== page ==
The true problem with photoshopping
We all know that images are touched up (with or without the permissions of the stars - see the Keira Knightly pic) and we also appreciate that it's our choice to make up or not (as colouring in our faces represents our home made version of visual effects!). What is shown here, though, is a bland, characterless doll-like image that pervades almost all the "after" photos.
Most of these women are hard working, determined and resilient. These personality traits are shown in the "before" pic but dumbed down and Disney-fied in the "after".
All hard or lined features are smoothed and the deeper setting of a mature woman's eye is highlighted back into youthfulness. This infantalises the woman into the compliant ingenue and disregards the strength and tenacity which brought them to the photoshoot in the first place.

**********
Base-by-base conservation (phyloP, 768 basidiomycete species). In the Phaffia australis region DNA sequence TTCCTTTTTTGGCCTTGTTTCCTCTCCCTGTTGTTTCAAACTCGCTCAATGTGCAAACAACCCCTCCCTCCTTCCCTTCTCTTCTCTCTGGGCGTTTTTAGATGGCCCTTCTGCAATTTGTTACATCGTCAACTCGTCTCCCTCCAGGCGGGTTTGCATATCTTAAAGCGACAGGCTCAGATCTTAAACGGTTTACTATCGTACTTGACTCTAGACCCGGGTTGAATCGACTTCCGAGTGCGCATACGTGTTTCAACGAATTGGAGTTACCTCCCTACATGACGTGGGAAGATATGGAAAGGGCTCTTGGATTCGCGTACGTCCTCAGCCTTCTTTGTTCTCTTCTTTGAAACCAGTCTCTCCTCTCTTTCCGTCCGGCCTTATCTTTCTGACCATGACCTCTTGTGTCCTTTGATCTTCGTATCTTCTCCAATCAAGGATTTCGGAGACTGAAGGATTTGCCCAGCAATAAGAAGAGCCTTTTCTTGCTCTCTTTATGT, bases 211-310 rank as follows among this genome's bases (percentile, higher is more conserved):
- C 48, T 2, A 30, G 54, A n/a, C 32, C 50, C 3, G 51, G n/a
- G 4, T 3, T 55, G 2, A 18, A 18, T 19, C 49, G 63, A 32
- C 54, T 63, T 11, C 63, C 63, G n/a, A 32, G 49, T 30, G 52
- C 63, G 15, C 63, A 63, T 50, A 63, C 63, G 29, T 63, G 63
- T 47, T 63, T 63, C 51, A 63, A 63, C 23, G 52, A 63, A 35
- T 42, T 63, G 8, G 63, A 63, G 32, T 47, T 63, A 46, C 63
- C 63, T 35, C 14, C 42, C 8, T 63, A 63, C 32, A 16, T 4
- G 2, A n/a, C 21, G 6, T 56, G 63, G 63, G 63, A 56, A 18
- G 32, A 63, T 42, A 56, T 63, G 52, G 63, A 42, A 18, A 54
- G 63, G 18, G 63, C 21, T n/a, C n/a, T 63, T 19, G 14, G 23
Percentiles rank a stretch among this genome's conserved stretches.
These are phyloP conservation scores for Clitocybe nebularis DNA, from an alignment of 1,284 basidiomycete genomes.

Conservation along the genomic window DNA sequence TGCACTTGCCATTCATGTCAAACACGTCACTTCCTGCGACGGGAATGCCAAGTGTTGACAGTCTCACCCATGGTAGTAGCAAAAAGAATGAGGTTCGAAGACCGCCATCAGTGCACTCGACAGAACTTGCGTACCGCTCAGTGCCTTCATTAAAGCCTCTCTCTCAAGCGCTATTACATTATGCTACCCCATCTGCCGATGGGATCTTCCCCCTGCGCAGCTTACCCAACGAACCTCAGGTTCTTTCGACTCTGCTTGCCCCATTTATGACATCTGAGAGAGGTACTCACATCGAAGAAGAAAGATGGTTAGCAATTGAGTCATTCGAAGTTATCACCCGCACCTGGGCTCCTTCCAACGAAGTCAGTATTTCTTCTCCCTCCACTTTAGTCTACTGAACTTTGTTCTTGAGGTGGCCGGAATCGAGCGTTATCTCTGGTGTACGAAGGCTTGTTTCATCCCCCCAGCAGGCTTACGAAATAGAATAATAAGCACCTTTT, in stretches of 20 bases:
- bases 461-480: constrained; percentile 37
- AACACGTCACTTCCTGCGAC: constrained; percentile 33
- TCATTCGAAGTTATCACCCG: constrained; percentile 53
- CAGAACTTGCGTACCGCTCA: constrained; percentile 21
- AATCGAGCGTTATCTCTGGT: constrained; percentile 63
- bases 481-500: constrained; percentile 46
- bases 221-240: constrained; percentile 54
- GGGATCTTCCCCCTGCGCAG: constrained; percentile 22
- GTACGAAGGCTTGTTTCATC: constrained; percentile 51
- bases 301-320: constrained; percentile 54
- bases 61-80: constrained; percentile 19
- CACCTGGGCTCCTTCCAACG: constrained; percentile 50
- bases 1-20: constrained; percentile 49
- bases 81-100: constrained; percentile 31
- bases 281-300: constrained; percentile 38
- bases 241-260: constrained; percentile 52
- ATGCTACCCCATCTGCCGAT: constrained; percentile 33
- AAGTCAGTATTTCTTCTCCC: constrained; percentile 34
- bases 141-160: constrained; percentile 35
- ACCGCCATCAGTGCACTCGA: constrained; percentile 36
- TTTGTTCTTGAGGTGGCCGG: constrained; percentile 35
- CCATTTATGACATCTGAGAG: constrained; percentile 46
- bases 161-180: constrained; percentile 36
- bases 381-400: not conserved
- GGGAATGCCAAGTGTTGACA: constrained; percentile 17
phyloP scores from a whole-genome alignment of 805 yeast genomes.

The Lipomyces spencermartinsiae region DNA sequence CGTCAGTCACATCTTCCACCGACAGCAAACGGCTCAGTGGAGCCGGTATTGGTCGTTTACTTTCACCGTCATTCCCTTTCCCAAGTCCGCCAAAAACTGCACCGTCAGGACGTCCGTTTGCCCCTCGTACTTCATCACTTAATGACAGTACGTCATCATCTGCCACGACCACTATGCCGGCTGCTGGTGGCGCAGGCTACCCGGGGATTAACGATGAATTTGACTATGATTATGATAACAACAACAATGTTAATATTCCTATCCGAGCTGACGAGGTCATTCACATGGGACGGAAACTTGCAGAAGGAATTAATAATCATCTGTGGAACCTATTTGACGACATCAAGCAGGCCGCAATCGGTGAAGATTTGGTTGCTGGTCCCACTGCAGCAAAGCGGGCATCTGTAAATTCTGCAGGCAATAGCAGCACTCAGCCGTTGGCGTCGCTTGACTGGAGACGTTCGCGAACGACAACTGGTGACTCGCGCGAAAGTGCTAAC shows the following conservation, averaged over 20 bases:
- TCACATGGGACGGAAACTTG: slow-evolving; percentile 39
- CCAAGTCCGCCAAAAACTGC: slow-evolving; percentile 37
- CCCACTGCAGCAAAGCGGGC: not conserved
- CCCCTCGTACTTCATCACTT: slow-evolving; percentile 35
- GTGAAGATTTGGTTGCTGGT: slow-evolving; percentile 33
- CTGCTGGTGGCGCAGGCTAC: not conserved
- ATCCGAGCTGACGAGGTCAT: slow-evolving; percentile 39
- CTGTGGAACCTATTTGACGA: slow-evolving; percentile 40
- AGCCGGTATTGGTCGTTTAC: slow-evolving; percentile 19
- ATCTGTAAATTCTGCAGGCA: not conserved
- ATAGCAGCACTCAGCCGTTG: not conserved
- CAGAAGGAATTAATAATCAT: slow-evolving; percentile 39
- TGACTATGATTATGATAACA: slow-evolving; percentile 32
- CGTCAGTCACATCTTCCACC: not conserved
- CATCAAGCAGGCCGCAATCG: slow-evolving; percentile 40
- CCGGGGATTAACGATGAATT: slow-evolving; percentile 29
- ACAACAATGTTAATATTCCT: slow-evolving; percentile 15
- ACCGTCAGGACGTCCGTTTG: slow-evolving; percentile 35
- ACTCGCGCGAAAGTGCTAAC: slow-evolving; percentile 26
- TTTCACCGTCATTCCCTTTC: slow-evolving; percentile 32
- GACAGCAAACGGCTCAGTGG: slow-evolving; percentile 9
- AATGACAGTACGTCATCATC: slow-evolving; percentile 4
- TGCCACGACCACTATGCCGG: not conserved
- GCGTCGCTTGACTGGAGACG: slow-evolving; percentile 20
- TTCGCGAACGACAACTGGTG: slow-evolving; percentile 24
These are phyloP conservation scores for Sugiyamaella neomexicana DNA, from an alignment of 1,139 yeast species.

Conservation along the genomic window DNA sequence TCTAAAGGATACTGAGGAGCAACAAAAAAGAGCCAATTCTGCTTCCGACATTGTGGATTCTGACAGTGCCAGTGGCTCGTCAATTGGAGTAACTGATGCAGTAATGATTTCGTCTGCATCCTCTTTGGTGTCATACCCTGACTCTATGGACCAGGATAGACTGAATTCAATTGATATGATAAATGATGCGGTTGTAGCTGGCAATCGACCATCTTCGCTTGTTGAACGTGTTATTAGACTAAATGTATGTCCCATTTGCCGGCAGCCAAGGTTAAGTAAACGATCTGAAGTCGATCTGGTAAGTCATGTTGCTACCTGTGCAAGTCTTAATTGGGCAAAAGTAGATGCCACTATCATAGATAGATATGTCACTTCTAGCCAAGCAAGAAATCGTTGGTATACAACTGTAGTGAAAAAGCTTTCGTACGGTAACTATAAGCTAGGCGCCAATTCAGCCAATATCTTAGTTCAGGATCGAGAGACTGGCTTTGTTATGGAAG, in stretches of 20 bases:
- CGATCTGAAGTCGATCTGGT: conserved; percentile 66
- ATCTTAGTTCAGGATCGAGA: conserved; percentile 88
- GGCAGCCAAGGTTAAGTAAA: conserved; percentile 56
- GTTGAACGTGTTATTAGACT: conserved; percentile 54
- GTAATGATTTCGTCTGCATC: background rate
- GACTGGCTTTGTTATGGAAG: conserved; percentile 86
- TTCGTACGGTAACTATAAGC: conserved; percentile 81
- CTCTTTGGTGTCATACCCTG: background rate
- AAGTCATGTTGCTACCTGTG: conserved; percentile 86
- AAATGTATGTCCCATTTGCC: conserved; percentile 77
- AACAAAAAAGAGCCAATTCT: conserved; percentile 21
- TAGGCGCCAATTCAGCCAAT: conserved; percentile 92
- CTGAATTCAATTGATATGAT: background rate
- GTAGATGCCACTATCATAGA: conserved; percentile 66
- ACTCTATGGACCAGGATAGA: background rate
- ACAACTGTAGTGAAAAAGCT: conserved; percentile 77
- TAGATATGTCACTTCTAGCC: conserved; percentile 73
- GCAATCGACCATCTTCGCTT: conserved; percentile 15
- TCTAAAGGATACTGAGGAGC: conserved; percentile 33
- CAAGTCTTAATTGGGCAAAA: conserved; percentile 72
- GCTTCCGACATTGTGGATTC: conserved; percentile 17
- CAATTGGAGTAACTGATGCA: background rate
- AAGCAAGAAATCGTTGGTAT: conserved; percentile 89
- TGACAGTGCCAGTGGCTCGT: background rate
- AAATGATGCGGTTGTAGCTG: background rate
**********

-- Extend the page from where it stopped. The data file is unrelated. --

What's worse is that rather than crawl out of this quagmire, we seem to be dragging blokes into it with us. When even the butch has been waxed, buffed and dandified it's no wonder that in our house we celebrate the geek culture for its passion and honesty.
Gather knowledge as you age so that your lines display the accumulation of your wisdom. Wear your make up as warpaint rather than as disguise. Show your children that this facile blankness on a magazine cover is the marketeers' construct of reality, nothing more than a visual snake-oil.
And, as ever, Enjoy Good Health!
(I think it's important to say that I posted this originally on Facebook. It received no comments or emogees but was read by a tremendous amount of people. My analytics showed that 5 times more people read this article than my average posts receive. I can only assume from this that people are interested in the politics of photoshopping but don't want to publicise their opinions. If it hadn't been for this unusual response I wouldn't have reposted it here so apologies if you've already seen this.)